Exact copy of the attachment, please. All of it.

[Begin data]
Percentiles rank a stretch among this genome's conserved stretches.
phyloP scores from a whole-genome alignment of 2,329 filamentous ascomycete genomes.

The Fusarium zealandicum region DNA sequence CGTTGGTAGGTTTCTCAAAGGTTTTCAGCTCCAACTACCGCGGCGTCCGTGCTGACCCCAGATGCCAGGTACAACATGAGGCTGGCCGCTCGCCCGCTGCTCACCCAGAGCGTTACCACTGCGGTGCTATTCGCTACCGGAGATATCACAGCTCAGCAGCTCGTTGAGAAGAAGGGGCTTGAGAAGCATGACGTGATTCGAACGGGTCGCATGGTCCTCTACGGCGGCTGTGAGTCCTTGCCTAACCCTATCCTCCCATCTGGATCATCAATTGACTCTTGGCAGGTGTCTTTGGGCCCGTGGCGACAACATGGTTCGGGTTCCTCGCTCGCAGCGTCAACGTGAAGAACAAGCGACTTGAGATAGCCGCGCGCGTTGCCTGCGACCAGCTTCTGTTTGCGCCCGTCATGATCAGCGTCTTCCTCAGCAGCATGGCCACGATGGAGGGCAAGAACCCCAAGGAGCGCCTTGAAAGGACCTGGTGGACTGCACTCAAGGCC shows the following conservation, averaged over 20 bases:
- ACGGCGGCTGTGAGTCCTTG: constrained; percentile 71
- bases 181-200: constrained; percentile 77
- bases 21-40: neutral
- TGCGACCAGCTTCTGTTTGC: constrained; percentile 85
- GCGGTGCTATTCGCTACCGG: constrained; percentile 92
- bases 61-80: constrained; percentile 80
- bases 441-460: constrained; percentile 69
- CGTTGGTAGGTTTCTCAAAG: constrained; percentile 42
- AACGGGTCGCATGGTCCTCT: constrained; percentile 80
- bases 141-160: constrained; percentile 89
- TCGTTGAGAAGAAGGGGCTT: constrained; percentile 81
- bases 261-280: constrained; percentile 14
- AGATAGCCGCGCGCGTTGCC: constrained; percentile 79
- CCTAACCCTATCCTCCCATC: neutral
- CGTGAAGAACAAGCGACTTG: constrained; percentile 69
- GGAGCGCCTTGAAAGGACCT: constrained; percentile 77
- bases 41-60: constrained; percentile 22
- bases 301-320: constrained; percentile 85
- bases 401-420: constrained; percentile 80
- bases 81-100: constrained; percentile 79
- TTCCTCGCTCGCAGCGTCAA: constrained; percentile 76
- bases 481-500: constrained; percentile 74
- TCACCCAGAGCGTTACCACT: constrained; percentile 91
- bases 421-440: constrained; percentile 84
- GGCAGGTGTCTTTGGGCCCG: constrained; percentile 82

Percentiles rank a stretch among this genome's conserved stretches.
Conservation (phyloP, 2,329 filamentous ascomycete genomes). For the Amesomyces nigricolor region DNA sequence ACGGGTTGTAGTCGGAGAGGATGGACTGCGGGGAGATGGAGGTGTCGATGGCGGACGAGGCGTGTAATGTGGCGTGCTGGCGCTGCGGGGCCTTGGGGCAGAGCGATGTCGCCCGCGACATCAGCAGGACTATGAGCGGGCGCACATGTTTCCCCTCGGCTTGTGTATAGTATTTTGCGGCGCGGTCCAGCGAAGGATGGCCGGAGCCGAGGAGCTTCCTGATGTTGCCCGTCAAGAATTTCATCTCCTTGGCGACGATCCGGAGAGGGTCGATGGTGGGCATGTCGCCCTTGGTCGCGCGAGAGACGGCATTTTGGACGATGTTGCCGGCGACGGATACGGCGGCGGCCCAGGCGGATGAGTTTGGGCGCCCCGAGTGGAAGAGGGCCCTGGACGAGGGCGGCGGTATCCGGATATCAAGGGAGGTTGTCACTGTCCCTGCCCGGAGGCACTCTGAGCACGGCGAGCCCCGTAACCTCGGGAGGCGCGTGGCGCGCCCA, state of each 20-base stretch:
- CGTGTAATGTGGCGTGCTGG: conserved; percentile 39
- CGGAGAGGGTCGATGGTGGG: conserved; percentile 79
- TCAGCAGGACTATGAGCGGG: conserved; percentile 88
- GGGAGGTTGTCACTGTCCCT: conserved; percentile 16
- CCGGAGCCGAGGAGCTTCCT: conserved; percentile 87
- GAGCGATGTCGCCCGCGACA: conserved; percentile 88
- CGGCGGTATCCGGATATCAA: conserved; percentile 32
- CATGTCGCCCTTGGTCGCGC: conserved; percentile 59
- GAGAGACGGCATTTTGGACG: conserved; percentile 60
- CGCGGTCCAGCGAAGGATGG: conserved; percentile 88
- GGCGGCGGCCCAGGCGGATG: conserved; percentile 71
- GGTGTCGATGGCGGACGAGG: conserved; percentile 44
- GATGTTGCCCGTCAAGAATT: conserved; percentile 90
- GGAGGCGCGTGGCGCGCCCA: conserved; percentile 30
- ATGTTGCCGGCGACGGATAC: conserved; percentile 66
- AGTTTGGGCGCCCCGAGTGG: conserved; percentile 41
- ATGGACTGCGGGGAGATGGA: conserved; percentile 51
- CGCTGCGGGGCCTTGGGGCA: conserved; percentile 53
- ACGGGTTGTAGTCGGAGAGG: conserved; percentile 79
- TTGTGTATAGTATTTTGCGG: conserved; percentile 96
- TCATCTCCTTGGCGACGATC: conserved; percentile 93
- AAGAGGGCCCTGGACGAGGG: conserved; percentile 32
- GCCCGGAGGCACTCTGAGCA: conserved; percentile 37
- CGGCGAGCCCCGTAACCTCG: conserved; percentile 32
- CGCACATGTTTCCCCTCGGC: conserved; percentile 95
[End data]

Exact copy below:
Percentiles rank a stretch among this genome's conserved stretches.
phyloP scores from a whole-genome alignment of 2,329 filamentous ascomycete genomes.

The Fusarium zealandicum region DNA sequence CGTTGGTAGGTTTCTCAAAGGTTTTCAGCTCCAACTACCGCGGCGTCCGTGCTGACCCCAGATGCCAGGTACAACATGAGGCTGGCCGCTCGCCCGCTGCTCACCCAGAGCGTTACCACTGCGGTGCTATTCGCTACCGGAGATATCACAGCTCAGCAGCTCGTTGAGAAGAAGGGGCTTGAGAAGCATGACGTGATTCGAACGGGTCGCATGGTCCTCTACGGCGGCTGTGAGTCCTTGCCTAACCCTATCCTCCCATCTGGATCATCAATTGACTCTTGGCAGGTGTCTTTGGGCCCGTGGCGACAACATGGTTCGGGTTCCTCGCTCGCAGCGTCAACGTGAAGAACAAGCGACTTGAGATAGCCGCGCGCGTTGCCTGCGACCAGCTTCTGTTTGCGCCCGTCATGATCAGCGTCTTCCTCAGCAGCATGGCCACGATGGAGGGCAAGAACCCCAAGGAGCGCCTTGAAAGGACCTGGTGGACTGCACTCAAGGCC shows the following conservation, averaged over 20 bases:
- ACGGCGGCTGTGAGTCCTTG: constrained; percentile 71
- bases 181-200: constrained; percentile 77
- bases 21-40: neutral
- TGCGACCAGCTTCTGTTTGC: constrained; percentile 85
- GCGGTGCTATTCGCTACCGG: constrained; percentile 92
- bases 61-80: constrained; percentile 80
- bases 441-460: constrained; percentile 69
- CGTTGGTAGGTTTCTCAAAG: constrained; percentile 42
- AACGGGTCGCATGGTCCTCT: constrained; percentile 80
- bases 141-160: constrained; percentile 89
- TCGTTGAGAAGAAGGGGCTT: constrained; percentile 81
- bases 261-280: constrained; percentile 14
- AGATAGCCGCGCGCGTTGCC: constrained; percentile 79
- CCTAACCCTATCCTCCCATC: neutral
- CGTGAAGAACAAGCGACTTG: constrained; percentile 69
- GGAGCGCCTTGAAAGGACCT: constrained; percentile 77
- bases 41-60: constrained; percentile 22
- bases 301-320: constrained; percentile 85
- bases 401-420: constrained; percentile 80
- bases 81-100: constrained; percentile 79
- TTCCTCGCTCGCAGCGTCAA: constrained; percentile 76
- bases 481-500: constrained; percentile 74
- TCACCCAGAGCGTTACCACT: constrained; percentile 91
- bases 421-440: constrained; percentile 84
- GGCAGGTGTCTTTGGGCCCG: constrained; percentile 82

Percentiles rank a stretch among this genome's conserved stretches.
Conservation (phyloP, 2,329 filamentous ascomycete genomes). For the Amesomyces nigricolor region DNA sequence ACGGGTTGTAGTCGGAGAGGATGGACTGCGGGGAGATGGAGGTGTCGATGGCGGACGAGGCGTGTAATGTGGCGTGCTGGCGCTGCGGGGCCTTGGGGCAGAGCGATGTCGCCCGCGACATCAGCAGGACTATGAGCGGGCGCACATGTTTCCCCTCGGCTTGTGTATAGTATTTTGCGGCGCGGTCCAGCGAAGGATGGCCGGAGCCGAGGAGCTTCCTGATGTTGCCCGTCAAGAATTTCATCTCCTTGGCGACGATCCGGAGAGGGTCGATGGTGGGCATGTCGCCCTTGGTCGCGCGAGAGACGGCATTTTGGACGATGTTGCCGGCGACGGATACGGCGGCGGCCCAGGCGGATGAGTTTGGGCGCCCCGAGTGGAAGAGGGCCCTGGACGAGGGCGGCGGTATCCGGATATCAAGGGAGGTTGTCACTGTCCCTGCCCGGAGGCACTCTGAGCACGGCGAGCCCCGTAACCTCGGGAGGCGCGTGGCGCGCCCA, state of each 20-base stretch:
- CGTGTAATGTGGCGTGCTGG: conserved; percentile 39
- CGGAGAGGGTCGATGGTGGG: conserved; percentile 79
- TCAGCAGGACTATGAGCGGG: conserved; percentile 88
- GGGAGGTTGTCACTGTCCCT: conserved; percentile 16
- CCGGAGCCGAGGAGCTTCCT: conserved; percentile 87
- GAGCGATGTCGCCCGCGACA: conserved; percentile 88
- CGGCGGTATCCGGATATCAA: conserved; percentile 32
- CATGTCGCCCTTGGTCGCGC: conserved; percentile 59
- GAGAGACGGCATTTTGGACG: conserved; percentile 60
- CGCGGTCCAGCGAAGGATGG: conserved; percentile 88
- GGCGGCGGCCCAGGCGGATG: conserved; percentile 71
- GGTGTCGATGGCGGACGAGG: conserved; percentile 44
- GATGTTGCCCGTCAAGAATT: conserved; percentile 90
- GGAGGCGCGTGGCGCGCCCA: conserved; percentile 30
- ATGTTGCCGGCGACGGATAC: conserved; percentile 66
- AGTTTGGGCGCCCCGAGTGG: conserved; percentile 41
- ATGGACTGCGGGGAGATGGA: conserved; percentile 51
- CGCTGCGGGGCCTTGGGGCA: conserved; percentile 53
- ACGGGTTGTAGTCGGAGAGG: conserved; percentile 79
- TTGTGTATAGTATTTTGCGG: conserved; percentile 96
- TCATCTCCTTGGCGACGATC: conserved; percentile 93
- AAGAGGGCCCTGGACGAGGG: conserved; percentile 32
- GCCCGGAGGCACTCTGAGCA: conserved; percentile 37
- CGGCGAGCCCCGTAACCTCG: conserved; percentile 32
- CGCACATGTTTCCCCTCGGC: conserved; percentile 95